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Nylon 6 vs Nylon 66

 

Nylon 6 vs Nylon 66

By Kevin Chen - ENERGETIC Plastics
 
Polyamide or nylon is a semi-crystalline polymer and has been commercialised since the mid-1930s. This material offers an excellent combination of mechanical and electrical properties coupled with good resistance to heat and chemicals. It has high lubricity and moderate strength. It is tough, inexpensive, but has poor dimensional stability due to water absorption.
 


A number of different types of polyamide are available covering a wide range of properties.
 
The standard grades are PA6 and PA66. PA6 is made by hydrolytic polymerisation of caprolactam. PA66 is made by the polycondensation of hexamethylenediamine and adipic acid. Special copolyamide grades such as PA6/12 and PA6/66, partially aromatic grades and transparent grades are also produced. Polyamide 11 and polyamide 12 are high performance materials. Polyamide 11 is produced by polymerisation of amino-undecanoic acid from castor oil. PA12 is obtained from crude oil by polycondensation of lauryllactam.
 
There are mainly two ways to synthesis Polyamide. Dual numbers of the polyamide (PAxx) arise from the first, a condensation reaction between diamines and dibasic acids produces a polyamide salt. The first number of the polyamide type represents for the number of carbon atoms in the diamine, the second means the quantity in the acid (e.g., polyamide 612 or polyamide 66).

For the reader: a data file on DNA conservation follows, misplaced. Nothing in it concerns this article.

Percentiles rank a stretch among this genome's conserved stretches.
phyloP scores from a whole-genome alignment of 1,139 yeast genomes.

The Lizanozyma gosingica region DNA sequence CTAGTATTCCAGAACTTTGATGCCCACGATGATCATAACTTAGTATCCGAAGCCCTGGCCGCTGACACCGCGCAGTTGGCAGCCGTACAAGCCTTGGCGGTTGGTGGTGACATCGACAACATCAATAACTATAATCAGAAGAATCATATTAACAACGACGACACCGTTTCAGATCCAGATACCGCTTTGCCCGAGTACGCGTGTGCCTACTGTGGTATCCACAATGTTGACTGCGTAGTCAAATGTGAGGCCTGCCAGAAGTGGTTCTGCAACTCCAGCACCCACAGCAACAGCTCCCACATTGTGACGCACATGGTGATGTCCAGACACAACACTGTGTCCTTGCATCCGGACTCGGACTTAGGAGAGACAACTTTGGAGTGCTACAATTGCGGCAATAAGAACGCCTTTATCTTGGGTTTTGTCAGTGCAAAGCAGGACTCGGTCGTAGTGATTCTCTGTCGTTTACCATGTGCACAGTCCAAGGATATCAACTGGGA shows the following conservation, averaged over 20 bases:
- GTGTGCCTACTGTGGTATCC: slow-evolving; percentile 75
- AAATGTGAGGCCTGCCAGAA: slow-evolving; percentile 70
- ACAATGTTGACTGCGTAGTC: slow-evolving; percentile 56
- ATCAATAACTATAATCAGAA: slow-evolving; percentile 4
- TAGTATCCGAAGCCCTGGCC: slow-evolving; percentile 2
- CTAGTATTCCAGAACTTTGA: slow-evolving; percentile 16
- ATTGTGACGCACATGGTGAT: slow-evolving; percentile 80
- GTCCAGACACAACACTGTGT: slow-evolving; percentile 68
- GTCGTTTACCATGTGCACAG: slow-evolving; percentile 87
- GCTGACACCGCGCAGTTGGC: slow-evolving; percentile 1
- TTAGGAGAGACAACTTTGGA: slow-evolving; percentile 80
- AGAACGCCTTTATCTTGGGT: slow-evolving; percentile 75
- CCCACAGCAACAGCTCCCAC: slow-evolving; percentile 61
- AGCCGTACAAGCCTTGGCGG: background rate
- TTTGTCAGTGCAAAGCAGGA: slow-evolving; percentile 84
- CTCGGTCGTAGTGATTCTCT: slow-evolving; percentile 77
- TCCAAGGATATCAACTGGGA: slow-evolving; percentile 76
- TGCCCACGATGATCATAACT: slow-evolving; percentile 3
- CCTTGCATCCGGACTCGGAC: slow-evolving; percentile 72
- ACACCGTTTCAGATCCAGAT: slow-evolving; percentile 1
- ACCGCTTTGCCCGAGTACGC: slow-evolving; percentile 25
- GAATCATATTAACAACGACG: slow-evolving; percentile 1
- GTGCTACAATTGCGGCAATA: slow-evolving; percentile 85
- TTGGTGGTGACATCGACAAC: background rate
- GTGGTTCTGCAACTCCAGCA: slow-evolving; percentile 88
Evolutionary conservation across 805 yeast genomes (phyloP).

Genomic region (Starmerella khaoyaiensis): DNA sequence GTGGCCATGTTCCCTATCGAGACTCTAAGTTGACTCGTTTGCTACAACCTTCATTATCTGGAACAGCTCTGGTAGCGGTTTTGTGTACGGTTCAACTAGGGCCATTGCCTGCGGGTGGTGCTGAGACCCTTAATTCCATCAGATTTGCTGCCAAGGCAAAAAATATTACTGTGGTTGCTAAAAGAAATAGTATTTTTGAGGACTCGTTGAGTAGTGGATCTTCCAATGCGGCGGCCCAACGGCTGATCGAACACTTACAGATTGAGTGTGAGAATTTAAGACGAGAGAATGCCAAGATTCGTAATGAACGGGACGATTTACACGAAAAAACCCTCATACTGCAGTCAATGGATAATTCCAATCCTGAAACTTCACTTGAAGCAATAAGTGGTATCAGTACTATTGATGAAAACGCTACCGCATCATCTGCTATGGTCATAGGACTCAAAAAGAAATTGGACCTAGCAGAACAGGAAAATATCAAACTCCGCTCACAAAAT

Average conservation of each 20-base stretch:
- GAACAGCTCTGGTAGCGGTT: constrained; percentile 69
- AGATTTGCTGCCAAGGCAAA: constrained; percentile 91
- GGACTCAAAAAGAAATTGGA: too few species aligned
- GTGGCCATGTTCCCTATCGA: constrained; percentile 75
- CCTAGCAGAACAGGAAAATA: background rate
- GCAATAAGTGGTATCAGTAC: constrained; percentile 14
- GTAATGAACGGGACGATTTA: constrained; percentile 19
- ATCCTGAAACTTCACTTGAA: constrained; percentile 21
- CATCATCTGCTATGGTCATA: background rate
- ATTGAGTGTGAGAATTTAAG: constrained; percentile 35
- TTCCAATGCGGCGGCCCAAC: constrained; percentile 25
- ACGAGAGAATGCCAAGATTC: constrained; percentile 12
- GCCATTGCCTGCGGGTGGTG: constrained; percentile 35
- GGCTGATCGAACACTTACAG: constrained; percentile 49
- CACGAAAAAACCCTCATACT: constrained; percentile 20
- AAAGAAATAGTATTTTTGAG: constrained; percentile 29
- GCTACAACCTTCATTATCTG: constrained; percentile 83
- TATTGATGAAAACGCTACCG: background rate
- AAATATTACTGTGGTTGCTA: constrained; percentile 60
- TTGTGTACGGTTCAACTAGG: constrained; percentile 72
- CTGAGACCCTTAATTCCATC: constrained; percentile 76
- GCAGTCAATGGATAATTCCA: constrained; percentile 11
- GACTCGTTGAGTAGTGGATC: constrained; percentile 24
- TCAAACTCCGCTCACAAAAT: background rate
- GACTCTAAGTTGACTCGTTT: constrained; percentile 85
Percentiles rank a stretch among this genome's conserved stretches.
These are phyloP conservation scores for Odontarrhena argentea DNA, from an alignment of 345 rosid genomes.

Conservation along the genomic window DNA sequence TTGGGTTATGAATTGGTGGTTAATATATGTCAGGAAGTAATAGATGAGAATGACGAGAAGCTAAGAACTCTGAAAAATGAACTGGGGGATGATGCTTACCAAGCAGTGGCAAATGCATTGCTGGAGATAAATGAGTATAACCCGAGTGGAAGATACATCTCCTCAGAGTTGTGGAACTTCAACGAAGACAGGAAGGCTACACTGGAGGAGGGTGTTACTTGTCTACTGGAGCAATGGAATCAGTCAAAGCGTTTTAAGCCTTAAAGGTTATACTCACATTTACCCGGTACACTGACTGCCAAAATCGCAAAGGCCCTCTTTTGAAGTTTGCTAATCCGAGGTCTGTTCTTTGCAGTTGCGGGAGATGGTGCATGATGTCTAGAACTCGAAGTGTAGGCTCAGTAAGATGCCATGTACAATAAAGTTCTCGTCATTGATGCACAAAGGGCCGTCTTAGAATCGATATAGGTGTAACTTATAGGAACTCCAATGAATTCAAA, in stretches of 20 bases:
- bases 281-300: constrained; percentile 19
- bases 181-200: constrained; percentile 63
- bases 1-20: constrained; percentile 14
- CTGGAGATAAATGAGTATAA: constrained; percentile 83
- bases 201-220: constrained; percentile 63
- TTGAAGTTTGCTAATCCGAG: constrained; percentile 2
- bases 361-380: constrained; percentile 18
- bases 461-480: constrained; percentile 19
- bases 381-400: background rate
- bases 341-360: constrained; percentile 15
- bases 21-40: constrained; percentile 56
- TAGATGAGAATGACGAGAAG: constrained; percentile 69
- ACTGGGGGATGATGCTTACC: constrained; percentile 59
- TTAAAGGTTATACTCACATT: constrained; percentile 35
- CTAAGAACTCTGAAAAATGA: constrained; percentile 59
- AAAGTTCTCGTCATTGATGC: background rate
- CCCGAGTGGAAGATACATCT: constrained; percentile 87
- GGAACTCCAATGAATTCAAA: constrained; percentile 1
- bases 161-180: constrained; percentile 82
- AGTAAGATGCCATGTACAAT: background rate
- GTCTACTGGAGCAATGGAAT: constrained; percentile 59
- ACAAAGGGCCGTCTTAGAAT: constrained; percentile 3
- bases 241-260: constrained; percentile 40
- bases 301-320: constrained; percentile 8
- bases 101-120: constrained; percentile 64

The second method involves opening up a monomer with both amine and acid groups (known as a lactam ring). The identity of the polyamide is based on the number of atoms in the lactam monomer (e.g., polyamide 6 or polyamide 12, etc.).
 
The key performance properties of PA6 and PA66 are summarized below.
 
•      Good rigidity and hardness
•      Very high strength and toughness
•      Good low-temperature impact strength
•      High dynamic strength
•      Abrasion and wear resistance
•      High heat resistance (PA6 short-term to 200 °C, long-term from 80 to 150 °C, PA66 short-term to 250 °C, long-term from 80 to 150 °C)
•      Resistant to many chemicals
•      Excellent processing properties
•      Tensile modulus: 450 to 15,000 MPa for PA6 and 900 to 15,000 MPa for PA66
•      Good mechanical and electrical properties
•      Very good abrasion and wear resistance
 


The main advantage of polyamide 6 over 66 is that it is easier to process and produces lower mould shrinkage. The main disadvantage of polyamide 6 is that it has lower strength, stiffness and abrasion resistance than polyamide 66 and higher water absorption.
 
The main advantages of polyamide 66 are its better low temperature toughness than acetal, PBT and polyamide 6, and its good fatigue resistance. It should however be noted that the choice between polyamide 6 and 66 is often made for reasons of availability, price or familiarity, rather than for technical reasons. The exception to this is ease of moulding, where polyamide 6 dominates.